egress

1 of 2

noun

1
: a place or means of going out : exit
2
: the action or right of going or coming out

egress

2 of 2

verb

egressed; egressing; egresses

intransitive verb

: to go or come out

Examples of egress in a Sentence

Noun The system lets you lower the truck to ease ingress and egress, and raise it for added ground clearance. Scott Oldham, Popular Mechanics, August 1998
One comprehends how undisturbed he was, and how safe from any danger of interruption, when it is stated that he even carried off a unicorn's horn—a mere curiosity—which would not pass through the egress entire, but had to be sawn in two—a bit of work which cost him hours of tedious labor. Mark Twain, A Tramp Abroad, 1880
When she had laid the supper-cloth, the bridge was lowered to give her means of egress, and she withdrew for the night. Charles Dickens, Great Expectations, 1861
The auditorium is designed to provide easy egress in an emergency. the only egress from the nightclub was a dark, narrow stairway to the street below
Recent Examples on the Web
Noun
Three of the world’s great maritime choke points surround the Arabian Peninsula: the Strait of Hormuz, which controls ingress and egress from the Gulf; the Bab el-Mandeb Strait, at one end of the Red Sea; and the Suez Canal, at the other, leading to the Mediterranean. Hussein Ibish, The Atlantic, 24 Jan. 2024 Egypt, diplomats said, refused to open its side of the Rafah border crossing either for humanitarian assistance of refugee egress until the attacks stopped. Kareem Fahim, Washington Post, 5 Nov. 2023 Rear doors swing out an unusual 90 degrees for easy ingress and egress. IEEE Spectrum, 18 Nov. 2023 The difficult negotiations, and laborious process of allowing both Egypt and Israel to vet every name on exit lists, have also delayed the egress of thousands of foreign nationals from Gaza into Egypt. Karen Deyoung, Washington Post, 10 Nov. 2023 Ingress and egress are halted until further notice. Natasha Dye, Peoplemag, 8 Sep. 2023 The change will allow for more efficient egress for Tiger Transit Buses, as well as those that park in the business school and public safety lots. Ben Flanagan | Bflanagan@al.com, al, 1 Sep. 2023 The rear seats are more than adequate for a six-footer, and ingress and egress are painless. Steven Cole Smith, Car and Driver, 2 Sep. 2023 Ingress and egress are halted for the time being, including Burner Express Air and Bus. Mirna Alsharif, NBC News, 2 Sep. 2023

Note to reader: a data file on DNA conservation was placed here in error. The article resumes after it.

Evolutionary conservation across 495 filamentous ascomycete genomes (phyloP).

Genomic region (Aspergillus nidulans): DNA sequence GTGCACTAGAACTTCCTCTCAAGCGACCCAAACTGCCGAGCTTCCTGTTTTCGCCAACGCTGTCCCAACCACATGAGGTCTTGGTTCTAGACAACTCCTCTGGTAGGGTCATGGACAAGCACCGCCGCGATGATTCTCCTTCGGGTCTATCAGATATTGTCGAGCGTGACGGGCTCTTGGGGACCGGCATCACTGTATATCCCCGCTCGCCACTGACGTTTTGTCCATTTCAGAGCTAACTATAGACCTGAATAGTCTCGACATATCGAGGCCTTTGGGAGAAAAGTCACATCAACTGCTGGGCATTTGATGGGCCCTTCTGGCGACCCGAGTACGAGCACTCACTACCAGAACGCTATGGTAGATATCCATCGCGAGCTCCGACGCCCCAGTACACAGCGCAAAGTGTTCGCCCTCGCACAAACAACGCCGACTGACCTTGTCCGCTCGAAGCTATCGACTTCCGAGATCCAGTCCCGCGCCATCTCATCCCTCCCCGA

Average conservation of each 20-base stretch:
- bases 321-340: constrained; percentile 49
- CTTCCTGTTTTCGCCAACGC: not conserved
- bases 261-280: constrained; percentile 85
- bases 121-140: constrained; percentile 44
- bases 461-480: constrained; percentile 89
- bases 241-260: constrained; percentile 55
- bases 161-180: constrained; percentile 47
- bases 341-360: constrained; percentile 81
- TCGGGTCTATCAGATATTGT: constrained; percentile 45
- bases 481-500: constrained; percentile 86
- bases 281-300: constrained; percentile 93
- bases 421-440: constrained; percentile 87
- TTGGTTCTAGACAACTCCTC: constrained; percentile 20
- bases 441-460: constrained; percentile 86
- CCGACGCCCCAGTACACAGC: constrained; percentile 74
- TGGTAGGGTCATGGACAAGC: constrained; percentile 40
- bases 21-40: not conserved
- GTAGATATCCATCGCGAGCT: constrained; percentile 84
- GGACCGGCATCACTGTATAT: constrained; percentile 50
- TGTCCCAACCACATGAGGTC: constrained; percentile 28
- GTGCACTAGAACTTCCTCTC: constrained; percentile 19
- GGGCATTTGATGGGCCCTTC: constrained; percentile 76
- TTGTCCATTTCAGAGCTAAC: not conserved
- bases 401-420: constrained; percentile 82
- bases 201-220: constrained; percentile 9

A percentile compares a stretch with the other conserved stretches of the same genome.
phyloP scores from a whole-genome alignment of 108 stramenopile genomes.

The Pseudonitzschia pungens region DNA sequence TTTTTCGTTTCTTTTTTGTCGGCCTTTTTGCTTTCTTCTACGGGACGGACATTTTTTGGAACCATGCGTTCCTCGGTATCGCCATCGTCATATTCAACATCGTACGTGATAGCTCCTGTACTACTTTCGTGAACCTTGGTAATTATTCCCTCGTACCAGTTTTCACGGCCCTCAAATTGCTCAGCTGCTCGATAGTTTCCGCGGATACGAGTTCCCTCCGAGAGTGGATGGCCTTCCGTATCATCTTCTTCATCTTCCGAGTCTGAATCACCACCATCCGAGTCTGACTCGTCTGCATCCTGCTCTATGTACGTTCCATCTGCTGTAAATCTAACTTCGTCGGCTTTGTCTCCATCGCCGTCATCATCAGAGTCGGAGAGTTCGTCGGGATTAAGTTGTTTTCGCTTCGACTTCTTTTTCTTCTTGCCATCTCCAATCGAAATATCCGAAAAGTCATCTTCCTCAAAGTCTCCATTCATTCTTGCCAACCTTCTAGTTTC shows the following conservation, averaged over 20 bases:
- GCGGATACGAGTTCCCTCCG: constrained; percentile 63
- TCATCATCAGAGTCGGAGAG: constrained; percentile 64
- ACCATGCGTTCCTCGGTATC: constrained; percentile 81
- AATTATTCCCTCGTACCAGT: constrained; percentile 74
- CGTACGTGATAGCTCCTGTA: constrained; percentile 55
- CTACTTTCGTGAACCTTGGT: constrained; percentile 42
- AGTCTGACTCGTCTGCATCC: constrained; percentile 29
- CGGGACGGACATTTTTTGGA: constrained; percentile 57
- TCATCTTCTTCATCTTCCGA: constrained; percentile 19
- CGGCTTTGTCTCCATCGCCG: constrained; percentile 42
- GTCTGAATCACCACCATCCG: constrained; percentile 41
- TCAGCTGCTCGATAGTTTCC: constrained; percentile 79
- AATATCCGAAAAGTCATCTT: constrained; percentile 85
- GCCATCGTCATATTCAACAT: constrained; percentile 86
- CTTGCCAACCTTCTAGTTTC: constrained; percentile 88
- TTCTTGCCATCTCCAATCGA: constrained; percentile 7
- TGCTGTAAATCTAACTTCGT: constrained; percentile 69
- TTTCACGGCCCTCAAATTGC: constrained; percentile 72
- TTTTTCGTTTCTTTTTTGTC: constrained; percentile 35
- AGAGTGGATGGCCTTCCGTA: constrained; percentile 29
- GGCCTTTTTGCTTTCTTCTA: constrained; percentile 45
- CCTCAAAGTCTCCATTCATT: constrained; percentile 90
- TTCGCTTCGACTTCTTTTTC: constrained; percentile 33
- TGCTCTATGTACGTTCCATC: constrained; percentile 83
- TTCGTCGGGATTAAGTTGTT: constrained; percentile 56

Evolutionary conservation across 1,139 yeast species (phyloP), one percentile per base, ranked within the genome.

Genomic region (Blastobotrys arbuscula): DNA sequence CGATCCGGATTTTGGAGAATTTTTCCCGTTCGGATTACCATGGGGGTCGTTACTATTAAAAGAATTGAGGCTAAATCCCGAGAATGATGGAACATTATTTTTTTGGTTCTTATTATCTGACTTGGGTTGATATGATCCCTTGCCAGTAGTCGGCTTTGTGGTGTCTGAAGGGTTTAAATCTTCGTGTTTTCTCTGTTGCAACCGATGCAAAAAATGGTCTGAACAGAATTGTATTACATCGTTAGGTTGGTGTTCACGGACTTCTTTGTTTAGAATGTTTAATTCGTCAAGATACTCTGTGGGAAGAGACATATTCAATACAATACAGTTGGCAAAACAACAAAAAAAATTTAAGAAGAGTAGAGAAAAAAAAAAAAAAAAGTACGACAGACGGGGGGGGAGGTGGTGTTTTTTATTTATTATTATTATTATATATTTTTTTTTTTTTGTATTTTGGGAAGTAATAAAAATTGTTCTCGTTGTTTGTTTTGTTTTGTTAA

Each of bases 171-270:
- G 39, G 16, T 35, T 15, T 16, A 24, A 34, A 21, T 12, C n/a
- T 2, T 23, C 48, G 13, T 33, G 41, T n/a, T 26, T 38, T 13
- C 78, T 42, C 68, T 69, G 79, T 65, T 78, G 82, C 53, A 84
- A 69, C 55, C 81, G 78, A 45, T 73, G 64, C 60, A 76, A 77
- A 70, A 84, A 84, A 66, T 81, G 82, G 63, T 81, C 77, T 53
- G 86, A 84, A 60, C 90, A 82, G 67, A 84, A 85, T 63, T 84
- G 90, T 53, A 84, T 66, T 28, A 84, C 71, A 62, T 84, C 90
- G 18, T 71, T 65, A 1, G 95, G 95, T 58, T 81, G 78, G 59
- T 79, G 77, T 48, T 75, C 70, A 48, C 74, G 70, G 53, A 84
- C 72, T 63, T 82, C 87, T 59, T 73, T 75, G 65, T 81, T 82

Verb
The fire destroyed nine hundred and eleven homes, and many houses in the region are situated off narrow serpentine roads that make ingress and egress a challenge. Ingfei Chen, The New Yorker, 6 Sep. 2022 No word on whether the wasp was shot down or managed to safely egress the battlespace. Kyle Mizokami, Popular Mechanics, 3 Jan. 2017 In the event of an accident, passengers must always be able to safely egress from the aircraft. R. Eric Jones, Fortune, 5 Aug. 2017 See More

These examples are programmatically compiled from various online sources to illustrate current usage of the word 'egress.' Any opinions expressed in the examples do not represent those of Merriam-Webster or its editors. Send us feedback about these examples.

Word History

Etymology

Noun and Verb

Latin egressus, from egredi to go out, from e- + gradi to go — more at grade entry 1

First Known Use

Noun

1538, in the meaning defined at sense 2

Verb

1578, in the meaning defined above

Time Traveler
The first known use of egress was in 1538

Dictionary Entries Near egress

Cite this Entry

“Egress.” Merriam-Webster.com Dictionary, Merriam-Webster, https://www.merriam-webster.com/dictionary/egress. Accessed 28 Feb. 2024.

Kids Definition

egress

noun
ˈē-ˌgres
1
: the act or right of going or coming out
2
: a way out : exit

Legal Definition

egress

1 of 2 noun
1
: the action or right of going or coming out
2
: a place or means of going out or exiting compare ingress

egress

2 of 2 intransitive verb
: to go or come out
Etymology

Noun

Medieval Latin egressus, literally, act of going out, departure, from Latin, from egredi to go out, from e- out + gradi to make one's way

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